The Siberian Husky
|23 Kg (approx)
|13 Years (approx)
A medium sized Spitz breed with a double coat that is weather proof in arctic conditions.
Proportions of 20 – 27 Kgs and 53.5 – 60 cms in height for males with bitches a little smaller.
The Siberian is permitted to be any colour or combination of colour and any colour eye or combination of colour e.g. bi-eyed (two different colours). There is no preference in the requirements of the standard for colour. He did not need to be colour co-ordinated to do his job well!
The Siberian is generally a good looking breed with what appears to be a “happy/smiling” face.
Brought to Alaska from the Chukchi Pensinsula just after the turn of the 1900’s as a sled dog for pulling a light load over a long distance.
The gold miners used this dog for his endurance qualities with his ability to work in difficult terrain and extreme cold.
The dog then gained favour as a sled racing dog winning the All Alaska Sweepstakes several times with Leonard Sepphala a Norwegian fur trapper.
The Siberian gained fame for his efforts in the Serum run of the 1920’s enabling the vaccine for diptheria to get through to Nome when all other means of transport were unable to do so. Thus many lives were saved and this courageous effort by the teams of Siberians went down in history forever.
The Iditarod run the first Saturday of each March from Anchorage to Nome commemorates the Serum run.
Generally the Siberian is a good natured breed though exuberant and willful. He is an independent thinker and doesn’t take too readily to obedience. His breeding for his job to be able to think for himself meant that nature made this dog a survivor. Only those who were tough and built correctly for the job in those extreme conditions did survive so he is not always the easiest dog to train.
However this dog will learn if the right incentives are given but do not except him to be a “fetch, go and get dog”. He is not a Retriever!
The Siberian is also fairly destructive when young. He will usually dig, sometimes climb, leap tall buildings in a single bound – the usual stuff. He will also chew anything that happens to be in his domain, so if you value anything at all in that yard, move it. Do not leave a Siberian unsupervised in the house. It may never be the same again!
The Siberian is also not good with cats. He was and can be a small prey predator and will happily supplement his protein intake given a chance. Rodents and cats beware!
Care / Grooming
All double coated breeds shed. Bitches will usually shed twice a year about 6 weeks after a season and males once a year.
You should expect a snow storm of undercoat all over the yard once the coat is ready to “blow”. You can minimize the mess and ugliness of the shedding coat if you regularly (at least once a week), brush the coat with an oval cushioned Pin Brush (without knobs on the pins). Keep a bag nearby to place the shedding hair and this can be spun along with a small amount of sheep’s wool for those craft minded owners.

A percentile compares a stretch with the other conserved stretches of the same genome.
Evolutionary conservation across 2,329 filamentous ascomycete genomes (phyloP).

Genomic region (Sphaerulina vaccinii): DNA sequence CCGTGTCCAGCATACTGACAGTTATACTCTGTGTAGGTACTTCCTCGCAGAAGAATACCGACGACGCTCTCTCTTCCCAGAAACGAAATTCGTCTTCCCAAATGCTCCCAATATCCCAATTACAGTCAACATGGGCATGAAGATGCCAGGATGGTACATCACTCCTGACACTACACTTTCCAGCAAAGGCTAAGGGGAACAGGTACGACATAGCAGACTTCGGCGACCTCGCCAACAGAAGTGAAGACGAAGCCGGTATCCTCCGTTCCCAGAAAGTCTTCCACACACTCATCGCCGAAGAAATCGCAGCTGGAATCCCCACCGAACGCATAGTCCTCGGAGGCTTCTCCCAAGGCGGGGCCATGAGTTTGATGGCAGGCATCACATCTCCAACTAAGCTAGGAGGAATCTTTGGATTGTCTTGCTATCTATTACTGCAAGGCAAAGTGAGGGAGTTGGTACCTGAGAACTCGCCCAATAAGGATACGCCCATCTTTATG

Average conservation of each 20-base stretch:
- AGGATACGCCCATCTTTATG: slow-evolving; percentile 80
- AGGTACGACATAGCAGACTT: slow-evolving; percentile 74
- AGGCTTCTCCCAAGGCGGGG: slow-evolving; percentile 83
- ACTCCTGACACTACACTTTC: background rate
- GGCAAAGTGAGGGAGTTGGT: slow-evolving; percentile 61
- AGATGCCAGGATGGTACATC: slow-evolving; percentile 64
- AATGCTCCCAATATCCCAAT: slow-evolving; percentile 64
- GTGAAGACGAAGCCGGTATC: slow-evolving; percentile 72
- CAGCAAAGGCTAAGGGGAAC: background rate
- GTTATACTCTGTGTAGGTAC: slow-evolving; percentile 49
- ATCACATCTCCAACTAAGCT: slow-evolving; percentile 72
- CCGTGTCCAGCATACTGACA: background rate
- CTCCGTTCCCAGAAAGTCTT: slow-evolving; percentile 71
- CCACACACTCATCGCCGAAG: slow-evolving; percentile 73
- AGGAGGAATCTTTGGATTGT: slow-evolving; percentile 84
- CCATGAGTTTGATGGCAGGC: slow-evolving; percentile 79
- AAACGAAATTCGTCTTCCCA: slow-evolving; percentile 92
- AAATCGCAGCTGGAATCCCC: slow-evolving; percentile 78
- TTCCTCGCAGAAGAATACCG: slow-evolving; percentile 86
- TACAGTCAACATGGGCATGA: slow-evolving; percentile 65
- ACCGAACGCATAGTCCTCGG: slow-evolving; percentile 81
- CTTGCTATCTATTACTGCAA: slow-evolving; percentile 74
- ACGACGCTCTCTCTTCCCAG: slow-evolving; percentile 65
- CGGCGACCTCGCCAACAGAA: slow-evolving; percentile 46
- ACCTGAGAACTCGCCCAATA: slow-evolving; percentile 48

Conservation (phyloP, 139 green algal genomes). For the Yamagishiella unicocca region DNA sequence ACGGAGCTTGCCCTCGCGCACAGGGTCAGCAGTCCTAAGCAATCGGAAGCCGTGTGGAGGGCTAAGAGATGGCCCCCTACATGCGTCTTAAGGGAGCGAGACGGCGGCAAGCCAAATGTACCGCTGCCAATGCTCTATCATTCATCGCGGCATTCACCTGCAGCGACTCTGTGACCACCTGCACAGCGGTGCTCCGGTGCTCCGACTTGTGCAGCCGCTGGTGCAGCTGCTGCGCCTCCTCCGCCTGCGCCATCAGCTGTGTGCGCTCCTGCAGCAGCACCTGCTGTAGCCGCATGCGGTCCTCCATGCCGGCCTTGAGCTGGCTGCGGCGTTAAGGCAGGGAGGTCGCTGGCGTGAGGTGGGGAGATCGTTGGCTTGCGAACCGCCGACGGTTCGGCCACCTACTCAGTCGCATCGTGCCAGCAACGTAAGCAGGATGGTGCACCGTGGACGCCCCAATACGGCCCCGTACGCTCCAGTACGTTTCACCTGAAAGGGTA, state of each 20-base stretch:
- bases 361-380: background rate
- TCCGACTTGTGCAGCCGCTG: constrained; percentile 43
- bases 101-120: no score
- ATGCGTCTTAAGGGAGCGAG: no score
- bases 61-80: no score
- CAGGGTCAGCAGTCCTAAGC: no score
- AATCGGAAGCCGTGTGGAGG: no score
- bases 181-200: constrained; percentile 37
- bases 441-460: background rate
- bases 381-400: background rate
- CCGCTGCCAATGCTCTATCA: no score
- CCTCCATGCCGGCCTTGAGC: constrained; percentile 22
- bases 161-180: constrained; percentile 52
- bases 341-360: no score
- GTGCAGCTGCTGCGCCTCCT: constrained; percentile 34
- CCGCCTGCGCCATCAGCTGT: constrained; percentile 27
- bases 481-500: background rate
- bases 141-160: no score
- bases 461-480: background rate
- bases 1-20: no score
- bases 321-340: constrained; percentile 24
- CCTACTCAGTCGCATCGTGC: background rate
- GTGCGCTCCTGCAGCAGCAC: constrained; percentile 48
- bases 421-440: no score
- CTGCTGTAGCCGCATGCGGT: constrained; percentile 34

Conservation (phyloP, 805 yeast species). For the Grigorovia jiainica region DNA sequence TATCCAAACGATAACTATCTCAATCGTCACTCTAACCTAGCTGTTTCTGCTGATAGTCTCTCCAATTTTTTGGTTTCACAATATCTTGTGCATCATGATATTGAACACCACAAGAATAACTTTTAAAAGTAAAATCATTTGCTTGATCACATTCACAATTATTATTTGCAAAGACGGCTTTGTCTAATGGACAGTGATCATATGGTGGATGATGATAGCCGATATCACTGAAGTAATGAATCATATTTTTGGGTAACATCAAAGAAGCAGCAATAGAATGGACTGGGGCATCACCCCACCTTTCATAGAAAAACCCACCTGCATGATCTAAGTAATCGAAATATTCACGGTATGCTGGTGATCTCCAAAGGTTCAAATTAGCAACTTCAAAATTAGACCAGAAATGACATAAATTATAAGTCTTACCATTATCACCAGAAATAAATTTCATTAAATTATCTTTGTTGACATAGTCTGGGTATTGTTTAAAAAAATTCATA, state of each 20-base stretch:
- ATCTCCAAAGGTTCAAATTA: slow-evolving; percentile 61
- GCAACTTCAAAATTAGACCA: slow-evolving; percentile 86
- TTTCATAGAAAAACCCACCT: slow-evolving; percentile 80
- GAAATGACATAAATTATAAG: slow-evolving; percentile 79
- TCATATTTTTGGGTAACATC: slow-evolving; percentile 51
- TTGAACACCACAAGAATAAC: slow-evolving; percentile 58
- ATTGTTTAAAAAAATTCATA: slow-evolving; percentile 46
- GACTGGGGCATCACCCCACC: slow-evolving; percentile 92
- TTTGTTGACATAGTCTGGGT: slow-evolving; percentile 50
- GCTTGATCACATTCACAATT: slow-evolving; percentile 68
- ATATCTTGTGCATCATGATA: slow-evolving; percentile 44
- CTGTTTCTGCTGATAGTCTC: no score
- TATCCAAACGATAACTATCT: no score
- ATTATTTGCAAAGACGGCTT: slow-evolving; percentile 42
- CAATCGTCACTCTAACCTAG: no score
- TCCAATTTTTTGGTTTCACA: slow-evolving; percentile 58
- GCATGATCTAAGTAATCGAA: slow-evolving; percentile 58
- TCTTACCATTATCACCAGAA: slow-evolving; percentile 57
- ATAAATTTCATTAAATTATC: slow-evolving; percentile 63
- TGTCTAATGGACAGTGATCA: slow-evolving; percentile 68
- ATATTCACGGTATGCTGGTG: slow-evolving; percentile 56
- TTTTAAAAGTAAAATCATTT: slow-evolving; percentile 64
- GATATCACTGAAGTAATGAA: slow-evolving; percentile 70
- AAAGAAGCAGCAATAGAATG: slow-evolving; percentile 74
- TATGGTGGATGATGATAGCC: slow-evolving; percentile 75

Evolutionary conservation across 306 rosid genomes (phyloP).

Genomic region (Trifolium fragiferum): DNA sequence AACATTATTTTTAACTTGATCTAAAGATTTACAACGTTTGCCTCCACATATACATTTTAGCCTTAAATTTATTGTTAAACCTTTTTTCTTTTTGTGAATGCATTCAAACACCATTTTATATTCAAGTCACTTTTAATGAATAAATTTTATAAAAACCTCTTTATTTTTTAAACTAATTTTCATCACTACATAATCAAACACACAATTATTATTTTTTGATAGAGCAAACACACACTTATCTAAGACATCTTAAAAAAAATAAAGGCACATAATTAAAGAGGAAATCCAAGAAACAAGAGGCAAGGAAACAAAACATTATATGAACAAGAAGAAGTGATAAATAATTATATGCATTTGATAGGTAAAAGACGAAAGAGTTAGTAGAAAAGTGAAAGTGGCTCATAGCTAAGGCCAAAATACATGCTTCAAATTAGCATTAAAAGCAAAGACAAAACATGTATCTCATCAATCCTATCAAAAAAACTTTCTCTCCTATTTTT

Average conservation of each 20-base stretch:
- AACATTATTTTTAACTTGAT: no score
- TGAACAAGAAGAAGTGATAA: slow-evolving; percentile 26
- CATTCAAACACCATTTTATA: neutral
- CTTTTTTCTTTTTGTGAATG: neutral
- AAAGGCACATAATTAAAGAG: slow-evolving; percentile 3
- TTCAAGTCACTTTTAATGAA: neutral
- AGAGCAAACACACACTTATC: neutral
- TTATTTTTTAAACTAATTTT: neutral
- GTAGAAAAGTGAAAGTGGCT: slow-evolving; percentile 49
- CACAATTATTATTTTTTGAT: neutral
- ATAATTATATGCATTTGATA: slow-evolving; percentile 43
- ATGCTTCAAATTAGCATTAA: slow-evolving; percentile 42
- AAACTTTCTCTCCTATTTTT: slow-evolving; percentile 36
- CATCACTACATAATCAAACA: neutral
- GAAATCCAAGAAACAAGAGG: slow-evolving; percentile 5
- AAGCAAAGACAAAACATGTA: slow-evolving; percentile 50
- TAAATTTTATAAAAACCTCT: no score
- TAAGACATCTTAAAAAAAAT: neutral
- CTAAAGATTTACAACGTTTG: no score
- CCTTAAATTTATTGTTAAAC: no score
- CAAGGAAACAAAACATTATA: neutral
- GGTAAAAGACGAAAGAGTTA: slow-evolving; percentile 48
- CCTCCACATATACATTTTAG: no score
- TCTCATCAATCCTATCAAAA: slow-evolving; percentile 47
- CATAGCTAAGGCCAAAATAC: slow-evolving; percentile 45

Best of all, bath at least once a fortnight and use a small amount of special plant oil in the final rinse to keep the coat hydrated. Preferably using a cool dryer, blow the coat against the growth to remove all dead hair and ensure the coat is perfectly dry to prevent “hot spots” especially in summer.
If you follow this routine, the coat will always look good even when shedding as this will be minimized and the coat simply appear to just fluff out instead of explode overnight.
You have a good looking breed in the Siberian and no-one wants this dog to look less than his best for all those weeks of shedding each year. It takes 4 – 6 weeks at least after shedding for the coat to regenerate to some semblence of normality so any efforts to lessen the impact of shedding is desirable.
Keep the toe nails clipped for a nice compact foot and trim the hair underneath the pads so he doesn’t slide around on wet concrete.
The Siberian is a relatively healthy breed avoiding most of the usual nasties that many other breeds have in their genetic makeup.
The breed is a fairly natural breed and was environmentally programmed for the survival of the fittest.
There can be eye problems such as corneal dystrophy and cataracts though most of the dogs in good breeding programs have had the ancestors screened for many generations minimizing the problems in those lines. These problems are not generally seen in good breeding programs amongst serious show exhibitors.
Hips are not an issue either though care ought to be exercised when the puppy is young to make sure they are not overweight causing stress on joints nor allowed to slide around on a polished floor. Stairs should be avoided too just to be on the safe side when young.
Keep the puppy at a good weight and a “general” rule we follow is 2 cups in total of food per day for a puppy – 1 cup in the morning and one at night. Anything you feel bound to add to his diet must come out of that 2 cup allowance. This maintains a good weight for a Siberian puppy.
Never give cooked bones – only raw. Chicken wings, chicken feet, chicken carcases etc are great. Use raw carrots instead of chew bones and half an apple is a treat – not cookies nor chocolate which is not allowed.
Keep lots of water available for your Siberian – he needs it.